If you aren't into fashion and home accessories the options are more limited but there is a Lego Store, Candyality at Water Tower Place, American Girl for girls, a Best Buy at the John Hancock Center (also with a nice sky deck view and the 6th tallest building in the United States).  You can also view the historic Water Tower which survived the Great Chicago Fire.  This tower is quite a cute little structure that reminds me of some of the castles from Dragon Quest.
Historic Water Tower
You can also walk along the river walk here that separates the Near North Side from the Loop Area. Note all the bridges that can be raised to allow larger ships to pass!  Iconic Marina City (the lower floors are a parkade!) and the very sleek and tall Trump Tower are a few of the fantastic sights along the river.
Marina City
Trump Tower
We stayed in this area at the Homewood Suites by Hilton which was just a block from the NE exit from Grand Station on the Red Line.  There must have been 2 dozen excellent restaurants within a two block radius of our hotel, along with malls and supermarkets.

3. Eating Out With Deep Dish Pizza And Much More
We scratched the surface of dining out in Chicago.  As a tourist you walk and walk and walk and then you eat and eat and eat.  This city has a lot of see and eat with near infinite variety.  Some of the things we wanted to try was Chicago Deep Dish Pizza and the funky fusion and tapas restaurants there.  The tourist information and places like Yelp and many more will give recommendations for many places to eat out at.
  • Sushi Samba. South American influenced Japanese food and tapas.  Tried sushi rolls, and a number of other tapas that were very tasty.  Different spices and zesty citrus livened up the meal.  The children's bento boxes are awesome here.
  • Weber Grill. Tasty BBQ / Grill dishes.
  • The Purple Pig. Had a number of tapas style dishes that were shared.  We had an awesome dinner by appetizer.  The pork shoulder and the turkey were very tasty and tender, but the turkey was huge as it was a massive drumstick (Fred Flinstone style).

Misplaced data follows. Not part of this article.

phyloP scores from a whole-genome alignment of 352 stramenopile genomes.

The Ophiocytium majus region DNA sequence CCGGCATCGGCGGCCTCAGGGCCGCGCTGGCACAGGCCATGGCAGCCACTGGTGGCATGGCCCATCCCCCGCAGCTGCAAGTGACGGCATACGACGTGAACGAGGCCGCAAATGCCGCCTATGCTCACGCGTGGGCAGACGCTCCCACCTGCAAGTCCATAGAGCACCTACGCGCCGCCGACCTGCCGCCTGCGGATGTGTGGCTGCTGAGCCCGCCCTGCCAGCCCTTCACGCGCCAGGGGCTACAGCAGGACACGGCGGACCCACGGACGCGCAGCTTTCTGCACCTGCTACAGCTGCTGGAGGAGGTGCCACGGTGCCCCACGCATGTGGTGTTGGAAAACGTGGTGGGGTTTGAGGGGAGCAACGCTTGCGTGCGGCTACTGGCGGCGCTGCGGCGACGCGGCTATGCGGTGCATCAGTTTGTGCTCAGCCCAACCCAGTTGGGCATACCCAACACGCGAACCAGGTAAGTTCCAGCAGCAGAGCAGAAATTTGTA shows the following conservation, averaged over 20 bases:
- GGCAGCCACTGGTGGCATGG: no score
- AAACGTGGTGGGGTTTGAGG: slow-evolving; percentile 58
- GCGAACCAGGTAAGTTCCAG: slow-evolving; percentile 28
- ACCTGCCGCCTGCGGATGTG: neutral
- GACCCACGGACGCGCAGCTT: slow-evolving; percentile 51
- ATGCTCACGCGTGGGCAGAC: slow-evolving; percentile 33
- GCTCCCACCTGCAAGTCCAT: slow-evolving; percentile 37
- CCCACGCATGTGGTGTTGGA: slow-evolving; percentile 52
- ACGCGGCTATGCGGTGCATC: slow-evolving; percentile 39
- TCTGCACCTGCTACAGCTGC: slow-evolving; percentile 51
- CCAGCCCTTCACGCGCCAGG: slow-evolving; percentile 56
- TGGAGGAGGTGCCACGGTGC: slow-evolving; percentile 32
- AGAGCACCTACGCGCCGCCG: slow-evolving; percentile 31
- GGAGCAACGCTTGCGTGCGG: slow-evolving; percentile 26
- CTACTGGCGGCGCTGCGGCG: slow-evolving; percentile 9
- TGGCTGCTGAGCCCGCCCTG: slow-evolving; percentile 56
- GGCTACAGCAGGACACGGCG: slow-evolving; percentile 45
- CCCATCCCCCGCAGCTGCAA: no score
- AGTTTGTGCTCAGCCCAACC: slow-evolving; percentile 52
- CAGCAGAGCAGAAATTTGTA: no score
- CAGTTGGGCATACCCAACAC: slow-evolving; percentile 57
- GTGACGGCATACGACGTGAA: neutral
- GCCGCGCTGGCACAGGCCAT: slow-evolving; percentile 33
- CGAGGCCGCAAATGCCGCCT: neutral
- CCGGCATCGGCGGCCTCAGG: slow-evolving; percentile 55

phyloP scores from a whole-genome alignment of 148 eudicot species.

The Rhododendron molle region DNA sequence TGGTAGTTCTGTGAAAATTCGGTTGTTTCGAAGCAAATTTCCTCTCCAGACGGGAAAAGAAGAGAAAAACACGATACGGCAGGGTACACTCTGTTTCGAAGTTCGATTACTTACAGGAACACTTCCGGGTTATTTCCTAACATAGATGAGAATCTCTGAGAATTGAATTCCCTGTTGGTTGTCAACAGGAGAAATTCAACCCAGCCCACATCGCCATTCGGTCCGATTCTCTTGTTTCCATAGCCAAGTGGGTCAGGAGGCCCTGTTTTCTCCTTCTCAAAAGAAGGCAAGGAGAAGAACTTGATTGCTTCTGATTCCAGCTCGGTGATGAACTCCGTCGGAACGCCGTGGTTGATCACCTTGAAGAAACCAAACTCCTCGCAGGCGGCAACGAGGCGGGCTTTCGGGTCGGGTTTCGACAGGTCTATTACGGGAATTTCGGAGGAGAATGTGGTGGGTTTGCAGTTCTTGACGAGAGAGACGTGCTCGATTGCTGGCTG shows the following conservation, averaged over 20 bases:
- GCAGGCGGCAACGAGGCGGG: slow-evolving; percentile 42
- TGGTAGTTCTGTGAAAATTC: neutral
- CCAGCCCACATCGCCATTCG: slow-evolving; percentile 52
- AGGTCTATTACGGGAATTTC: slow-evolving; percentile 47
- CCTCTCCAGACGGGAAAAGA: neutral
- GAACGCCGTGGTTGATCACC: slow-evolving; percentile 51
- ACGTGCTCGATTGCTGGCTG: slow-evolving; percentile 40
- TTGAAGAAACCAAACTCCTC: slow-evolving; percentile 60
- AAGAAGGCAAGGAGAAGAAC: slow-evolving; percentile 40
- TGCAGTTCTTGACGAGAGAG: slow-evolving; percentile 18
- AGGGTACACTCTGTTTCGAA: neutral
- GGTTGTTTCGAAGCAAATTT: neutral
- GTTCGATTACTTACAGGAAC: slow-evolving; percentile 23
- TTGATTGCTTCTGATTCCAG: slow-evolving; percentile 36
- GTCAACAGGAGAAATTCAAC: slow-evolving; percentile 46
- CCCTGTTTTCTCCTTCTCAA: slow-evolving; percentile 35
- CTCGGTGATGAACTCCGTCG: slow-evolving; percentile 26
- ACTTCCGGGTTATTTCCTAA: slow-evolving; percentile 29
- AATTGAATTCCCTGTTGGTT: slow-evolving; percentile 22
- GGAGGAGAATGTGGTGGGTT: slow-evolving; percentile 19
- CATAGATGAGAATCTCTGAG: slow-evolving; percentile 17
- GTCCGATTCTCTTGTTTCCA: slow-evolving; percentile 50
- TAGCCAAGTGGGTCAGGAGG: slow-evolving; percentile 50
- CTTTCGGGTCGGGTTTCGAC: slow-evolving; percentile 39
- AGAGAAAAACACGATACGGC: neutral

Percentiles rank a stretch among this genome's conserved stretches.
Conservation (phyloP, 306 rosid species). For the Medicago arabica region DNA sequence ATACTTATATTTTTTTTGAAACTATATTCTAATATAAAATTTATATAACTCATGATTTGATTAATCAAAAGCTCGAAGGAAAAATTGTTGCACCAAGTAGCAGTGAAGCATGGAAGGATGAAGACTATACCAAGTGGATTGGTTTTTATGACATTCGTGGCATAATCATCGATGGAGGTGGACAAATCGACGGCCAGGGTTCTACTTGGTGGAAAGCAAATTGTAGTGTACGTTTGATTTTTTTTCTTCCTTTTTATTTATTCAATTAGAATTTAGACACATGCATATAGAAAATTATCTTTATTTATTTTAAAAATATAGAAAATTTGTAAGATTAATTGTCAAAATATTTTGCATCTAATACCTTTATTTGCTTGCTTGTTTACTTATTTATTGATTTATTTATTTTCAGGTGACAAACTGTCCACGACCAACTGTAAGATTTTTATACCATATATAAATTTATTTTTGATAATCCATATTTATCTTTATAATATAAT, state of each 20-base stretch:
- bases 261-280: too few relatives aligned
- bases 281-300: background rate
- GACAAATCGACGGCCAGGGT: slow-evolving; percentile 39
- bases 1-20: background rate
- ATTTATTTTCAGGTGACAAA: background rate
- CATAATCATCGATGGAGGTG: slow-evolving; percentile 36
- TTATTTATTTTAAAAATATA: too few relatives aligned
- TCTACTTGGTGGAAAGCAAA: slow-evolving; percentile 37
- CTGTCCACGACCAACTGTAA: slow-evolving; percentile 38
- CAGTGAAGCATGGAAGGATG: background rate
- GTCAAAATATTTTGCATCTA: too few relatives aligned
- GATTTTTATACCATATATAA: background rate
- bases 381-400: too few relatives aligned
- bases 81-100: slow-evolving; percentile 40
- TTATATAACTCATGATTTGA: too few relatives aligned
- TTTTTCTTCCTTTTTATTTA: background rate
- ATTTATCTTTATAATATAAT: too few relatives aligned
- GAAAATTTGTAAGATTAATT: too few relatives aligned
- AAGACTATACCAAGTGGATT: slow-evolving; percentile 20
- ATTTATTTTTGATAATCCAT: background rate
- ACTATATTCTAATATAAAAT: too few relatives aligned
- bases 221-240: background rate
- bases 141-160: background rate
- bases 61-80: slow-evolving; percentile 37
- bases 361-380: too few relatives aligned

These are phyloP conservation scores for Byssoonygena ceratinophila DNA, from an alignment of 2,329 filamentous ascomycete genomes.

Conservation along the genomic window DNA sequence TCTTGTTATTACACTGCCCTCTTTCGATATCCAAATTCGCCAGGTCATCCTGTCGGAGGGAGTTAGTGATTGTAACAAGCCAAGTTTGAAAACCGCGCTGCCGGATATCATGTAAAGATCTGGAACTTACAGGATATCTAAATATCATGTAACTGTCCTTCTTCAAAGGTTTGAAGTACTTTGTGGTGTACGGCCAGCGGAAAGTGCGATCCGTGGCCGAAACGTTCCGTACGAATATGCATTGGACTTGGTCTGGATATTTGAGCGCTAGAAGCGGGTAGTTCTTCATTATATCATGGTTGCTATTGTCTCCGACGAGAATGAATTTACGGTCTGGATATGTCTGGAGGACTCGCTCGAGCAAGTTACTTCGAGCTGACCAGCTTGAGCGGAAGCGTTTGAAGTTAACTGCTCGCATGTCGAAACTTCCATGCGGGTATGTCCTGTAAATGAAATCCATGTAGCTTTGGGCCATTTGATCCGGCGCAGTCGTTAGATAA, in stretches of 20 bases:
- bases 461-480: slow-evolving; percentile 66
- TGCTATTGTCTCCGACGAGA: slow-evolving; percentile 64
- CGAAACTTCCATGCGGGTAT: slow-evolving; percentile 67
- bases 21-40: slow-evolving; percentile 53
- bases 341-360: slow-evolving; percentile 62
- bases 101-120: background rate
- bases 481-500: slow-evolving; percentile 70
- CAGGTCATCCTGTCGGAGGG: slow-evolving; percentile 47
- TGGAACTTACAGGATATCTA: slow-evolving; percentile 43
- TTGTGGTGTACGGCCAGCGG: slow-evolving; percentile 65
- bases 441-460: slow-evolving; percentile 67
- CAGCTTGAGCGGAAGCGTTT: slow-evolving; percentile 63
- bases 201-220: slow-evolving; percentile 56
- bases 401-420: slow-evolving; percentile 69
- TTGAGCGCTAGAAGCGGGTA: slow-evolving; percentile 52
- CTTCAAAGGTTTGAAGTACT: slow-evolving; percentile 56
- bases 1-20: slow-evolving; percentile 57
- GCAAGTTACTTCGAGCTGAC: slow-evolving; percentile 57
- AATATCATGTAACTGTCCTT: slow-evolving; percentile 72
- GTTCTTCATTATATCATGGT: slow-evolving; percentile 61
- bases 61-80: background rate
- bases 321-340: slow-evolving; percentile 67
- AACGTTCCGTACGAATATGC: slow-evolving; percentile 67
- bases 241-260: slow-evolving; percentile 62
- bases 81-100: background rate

• Pizzeria Uno. Very nice deep dish pizza and a spinach salad.  Had a nice crunchy crust and lots of filling. Takes 45 minutes to cook, but it's a good thing you can order in advance and wait in line.
  • Giordano's Pizza.  Another long wait, and pizza's take 45 minutes to cook too, but they gave out glasses of ice water.  It was a record breaking hottest day of the year the day we went.  The deep pizza here was tasty too with a very good but less crunchy crust than Uno's, homemade sausage, and was much cheesier.  They make a very good eggplant parmesana.
  • Bubba Gump Shrimp Restaurant (this is a chain, but still a fun experience).  Easy access to it as we were at the Navy Pier with its many attractions (see the ferris wheel and stained glass collection here!)
  • Rock Bottom Restaurant and Brewery (just for convenience as we needed to see Blue Man Group that night, but the micro-brew and burgers were good!)
  • Foodlife and Foodease at Chicago Water Tower Place.  This is a pretty amazing modern take on restaurant quality food that you can buy from a massive hot and cold buffet or prepacked in the fridge.  An absolute zoo of people grabbing food.  Reminded me of those Natural Lawson supermarkets in Japan kicked up a another notch in food quality.  I hope this idea spreads but it looks like it needs a big customer base to work.  If you are in the area, well worth seeing and eating at, especially for lunch.

Continued in Part 2.